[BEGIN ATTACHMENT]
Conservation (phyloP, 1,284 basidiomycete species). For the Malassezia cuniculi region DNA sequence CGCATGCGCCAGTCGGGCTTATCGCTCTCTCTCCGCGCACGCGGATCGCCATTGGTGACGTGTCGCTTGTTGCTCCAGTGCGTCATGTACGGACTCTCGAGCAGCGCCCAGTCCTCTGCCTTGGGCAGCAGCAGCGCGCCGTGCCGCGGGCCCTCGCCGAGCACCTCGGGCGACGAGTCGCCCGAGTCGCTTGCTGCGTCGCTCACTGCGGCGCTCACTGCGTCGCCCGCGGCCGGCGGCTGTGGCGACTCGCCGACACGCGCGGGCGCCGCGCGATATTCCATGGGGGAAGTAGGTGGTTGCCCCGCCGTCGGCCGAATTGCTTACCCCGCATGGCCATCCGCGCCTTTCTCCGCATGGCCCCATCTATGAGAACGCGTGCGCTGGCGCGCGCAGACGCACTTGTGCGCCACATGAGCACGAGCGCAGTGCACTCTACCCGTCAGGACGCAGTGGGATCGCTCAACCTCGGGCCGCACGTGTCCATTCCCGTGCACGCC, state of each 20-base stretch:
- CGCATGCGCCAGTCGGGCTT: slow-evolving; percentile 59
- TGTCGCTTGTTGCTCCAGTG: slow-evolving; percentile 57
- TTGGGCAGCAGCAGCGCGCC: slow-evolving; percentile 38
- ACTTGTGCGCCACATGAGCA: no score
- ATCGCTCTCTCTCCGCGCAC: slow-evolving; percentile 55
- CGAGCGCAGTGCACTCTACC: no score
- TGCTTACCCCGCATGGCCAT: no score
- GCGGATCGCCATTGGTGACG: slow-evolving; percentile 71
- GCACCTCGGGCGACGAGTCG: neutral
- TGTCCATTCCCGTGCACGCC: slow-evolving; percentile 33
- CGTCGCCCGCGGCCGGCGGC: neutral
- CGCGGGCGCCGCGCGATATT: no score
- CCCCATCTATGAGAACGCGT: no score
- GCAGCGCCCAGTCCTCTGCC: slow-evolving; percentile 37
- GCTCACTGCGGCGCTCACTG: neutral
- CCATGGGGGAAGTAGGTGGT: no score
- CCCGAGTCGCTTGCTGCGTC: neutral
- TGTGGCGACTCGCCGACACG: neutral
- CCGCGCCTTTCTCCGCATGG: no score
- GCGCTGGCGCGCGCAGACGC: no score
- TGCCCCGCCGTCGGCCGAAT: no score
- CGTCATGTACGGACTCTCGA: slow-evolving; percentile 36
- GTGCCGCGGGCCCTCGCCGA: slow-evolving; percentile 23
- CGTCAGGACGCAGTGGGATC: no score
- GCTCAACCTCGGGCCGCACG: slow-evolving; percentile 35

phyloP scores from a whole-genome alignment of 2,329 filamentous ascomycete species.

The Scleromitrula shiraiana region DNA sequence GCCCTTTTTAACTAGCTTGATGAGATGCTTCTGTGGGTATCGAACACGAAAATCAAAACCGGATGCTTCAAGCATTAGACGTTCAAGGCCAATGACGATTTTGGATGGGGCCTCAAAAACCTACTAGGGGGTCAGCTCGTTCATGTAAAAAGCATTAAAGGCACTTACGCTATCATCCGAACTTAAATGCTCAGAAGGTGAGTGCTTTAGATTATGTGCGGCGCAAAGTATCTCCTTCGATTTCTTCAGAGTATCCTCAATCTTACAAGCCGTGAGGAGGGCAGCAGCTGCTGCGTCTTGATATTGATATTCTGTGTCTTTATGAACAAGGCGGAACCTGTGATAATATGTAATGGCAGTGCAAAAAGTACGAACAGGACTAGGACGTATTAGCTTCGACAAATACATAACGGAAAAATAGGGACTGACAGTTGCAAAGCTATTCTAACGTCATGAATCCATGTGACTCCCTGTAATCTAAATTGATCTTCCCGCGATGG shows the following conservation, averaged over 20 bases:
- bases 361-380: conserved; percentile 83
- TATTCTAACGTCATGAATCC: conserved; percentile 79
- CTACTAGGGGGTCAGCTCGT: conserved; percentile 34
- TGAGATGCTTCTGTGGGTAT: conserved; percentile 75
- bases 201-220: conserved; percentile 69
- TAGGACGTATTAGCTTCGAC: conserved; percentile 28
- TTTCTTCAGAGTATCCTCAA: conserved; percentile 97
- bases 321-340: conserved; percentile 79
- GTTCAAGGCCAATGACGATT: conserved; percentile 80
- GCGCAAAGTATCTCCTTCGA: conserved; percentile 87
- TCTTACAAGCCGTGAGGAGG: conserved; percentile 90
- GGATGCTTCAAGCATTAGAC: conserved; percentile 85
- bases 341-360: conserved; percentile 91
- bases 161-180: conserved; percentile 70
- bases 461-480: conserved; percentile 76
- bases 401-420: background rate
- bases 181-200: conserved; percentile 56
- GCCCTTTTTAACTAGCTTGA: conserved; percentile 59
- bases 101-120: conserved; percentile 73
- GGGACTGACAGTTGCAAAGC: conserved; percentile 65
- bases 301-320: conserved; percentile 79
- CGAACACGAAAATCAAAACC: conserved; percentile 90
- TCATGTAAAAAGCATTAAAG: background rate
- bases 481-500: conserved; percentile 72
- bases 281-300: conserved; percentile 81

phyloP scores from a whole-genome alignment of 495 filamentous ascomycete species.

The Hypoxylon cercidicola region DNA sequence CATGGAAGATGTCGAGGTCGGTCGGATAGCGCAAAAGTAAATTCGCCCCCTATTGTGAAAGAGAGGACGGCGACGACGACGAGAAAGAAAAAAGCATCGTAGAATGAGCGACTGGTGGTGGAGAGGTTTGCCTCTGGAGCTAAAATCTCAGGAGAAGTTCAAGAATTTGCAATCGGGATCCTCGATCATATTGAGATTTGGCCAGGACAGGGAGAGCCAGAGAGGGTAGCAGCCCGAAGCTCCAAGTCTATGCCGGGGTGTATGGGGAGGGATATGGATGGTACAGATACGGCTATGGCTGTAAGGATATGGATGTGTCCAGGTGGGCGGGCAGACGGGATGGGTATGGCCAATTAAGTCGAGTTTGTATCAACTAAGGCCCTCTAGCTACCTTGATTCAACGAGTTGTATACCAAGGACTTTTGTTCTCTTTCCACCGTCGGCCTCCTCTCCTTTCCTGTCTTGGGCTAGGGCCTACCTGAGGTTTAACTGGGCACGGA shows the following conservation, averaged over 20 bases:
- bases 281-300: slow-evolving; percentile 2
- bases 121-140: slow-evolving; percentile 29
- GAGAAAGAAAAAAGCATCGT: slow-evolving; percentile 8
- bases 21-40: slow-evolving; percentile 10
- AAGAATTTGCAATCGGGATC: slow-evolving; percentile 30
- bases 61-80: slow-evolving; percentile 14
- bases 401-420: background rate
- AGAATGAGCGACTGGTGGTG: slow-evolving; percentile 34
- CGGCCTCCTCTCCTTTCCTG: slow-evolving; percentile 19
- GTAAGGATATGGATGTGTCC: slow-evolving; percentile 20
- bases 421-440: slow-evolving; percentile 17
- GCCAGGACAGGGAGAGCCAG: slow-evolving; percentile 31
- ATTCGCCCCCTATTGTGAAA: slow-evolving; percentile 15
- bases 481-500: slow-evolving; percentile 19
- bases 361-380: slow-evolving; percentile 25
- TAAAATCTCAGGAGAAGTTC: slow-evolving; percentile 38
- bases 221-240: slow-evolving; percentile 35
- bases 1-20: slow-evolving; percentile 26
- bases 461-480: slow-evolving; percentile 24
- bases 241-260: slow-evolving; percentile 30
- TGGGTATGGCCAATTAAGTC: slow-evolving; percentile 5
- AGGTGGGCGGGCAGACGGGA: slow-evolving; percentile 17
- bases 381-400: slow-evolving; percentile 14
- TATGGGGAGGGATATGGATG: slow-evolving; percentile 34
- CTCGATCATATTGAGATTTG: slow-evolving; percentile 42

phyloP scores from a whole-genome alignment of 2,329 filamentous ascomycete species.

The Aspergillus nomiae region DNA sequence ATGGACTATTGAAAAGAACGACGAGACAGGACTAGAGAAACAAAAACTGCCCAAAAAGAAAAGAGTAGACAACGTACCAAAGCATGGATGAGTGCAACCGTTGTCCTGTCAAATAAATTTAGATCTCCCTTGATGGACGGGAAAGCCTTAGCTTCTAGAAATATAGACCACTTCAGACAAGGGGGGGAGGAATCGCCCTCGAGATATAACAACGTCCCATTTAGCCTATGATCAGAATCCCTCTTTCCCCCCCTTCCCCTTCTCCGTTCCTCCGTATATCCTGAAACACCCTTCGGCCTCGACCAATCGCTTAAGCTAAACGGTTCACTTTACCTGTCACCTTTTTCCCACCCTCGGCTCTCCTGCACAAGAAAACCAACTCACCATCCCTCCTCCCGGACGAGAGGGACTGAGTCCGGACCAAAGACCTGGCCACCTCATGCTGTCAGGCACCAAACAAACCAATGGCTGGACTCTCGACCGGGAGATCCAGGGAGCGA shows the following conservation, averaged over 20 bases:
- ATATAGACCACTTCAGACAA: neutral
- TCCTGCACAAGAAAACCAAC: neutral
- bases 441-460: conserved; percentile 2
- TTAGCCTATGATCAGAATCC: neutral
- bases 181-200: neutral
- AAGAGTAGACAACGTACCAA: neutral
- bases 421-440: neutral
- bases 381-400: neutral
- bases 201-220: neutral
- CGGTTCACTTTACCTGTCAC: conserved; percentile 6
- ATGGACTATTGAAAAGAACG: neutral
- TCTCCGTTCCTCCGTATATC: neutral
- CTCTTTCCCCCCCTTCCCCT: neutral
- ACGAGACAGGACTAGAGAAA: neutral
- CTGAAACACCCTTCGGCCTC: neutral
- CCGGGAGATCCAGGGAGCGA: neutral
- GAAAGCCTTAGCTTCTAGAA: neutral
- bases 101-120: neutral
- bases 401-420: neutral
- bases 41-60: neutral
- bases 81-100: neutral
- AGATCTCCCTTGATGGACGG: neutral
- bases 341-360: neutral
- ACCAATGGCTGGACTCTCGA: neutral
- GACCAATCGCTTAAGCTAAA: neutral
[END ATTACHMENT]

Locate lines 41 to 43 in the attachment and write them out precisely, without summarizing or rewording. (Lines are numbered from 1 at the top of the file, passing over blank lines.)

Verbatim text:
- bases 341-360: conserved; percentile 91
- bases 161-180: conserved; percentile 70
- bases 461-480: conserved; percentile 76